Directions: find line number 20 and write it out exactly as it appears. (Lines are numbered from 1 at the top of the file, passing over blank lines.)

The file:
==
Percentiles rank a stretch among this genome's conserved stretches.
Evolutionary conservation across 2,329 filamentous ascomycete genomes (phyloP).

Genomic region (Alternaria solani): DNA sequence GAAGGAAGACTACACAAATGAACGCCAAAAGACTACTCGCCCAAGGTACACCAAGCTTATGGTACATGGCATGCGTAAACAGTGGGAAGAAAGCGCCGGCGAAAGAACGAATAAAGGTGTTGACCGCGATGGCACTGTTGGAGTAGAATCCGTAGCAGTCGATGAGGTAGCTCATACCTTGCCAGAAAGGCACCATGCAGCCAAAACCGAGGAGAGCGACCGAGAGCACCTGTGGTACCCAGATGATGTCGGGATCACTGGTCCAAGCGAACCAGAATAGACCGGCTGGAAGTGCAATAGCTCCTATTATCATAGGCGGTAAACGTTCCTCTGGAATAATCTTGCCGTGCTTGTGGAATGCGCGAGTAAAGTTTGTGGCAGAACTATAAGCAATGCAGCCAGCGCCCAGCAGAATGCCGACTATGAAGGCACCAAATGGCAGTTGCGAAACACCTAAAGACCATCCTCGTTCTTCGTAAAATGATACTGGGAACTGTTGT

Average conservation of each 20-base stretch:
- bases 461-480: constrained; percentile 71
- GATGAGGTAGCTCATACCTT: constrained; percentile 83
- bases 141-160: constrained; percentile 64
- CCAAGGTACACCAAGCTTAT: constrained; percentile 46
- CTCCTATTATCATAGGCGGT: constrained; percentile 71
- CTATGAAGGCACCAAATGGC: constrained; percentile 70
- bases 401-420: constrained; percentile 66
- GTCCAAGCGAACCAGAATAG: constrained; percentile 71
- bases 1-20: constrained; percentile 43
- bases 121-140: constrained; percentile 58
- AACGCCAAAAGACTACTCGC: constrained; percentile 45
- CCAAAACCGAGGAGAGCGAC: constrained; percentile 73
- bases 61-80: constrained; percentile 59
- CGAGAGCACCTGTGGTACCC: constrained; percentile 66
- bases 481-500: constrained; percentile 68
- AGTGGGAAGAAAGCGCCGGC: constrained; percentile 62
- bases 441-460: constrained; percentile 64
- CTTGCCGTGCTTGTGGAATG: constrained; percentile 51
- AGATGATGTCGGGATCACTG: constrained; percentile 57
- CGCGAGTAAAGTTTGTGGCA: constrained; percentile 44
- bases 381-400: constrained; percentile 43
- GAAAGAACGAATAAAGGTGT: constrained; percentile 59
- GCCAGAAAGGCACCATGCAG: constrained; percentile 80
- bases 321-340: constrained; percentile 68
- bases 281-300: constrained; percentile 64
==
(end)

- AGTGGGAAGAAAGCGCCGGC: constrained; percentile 62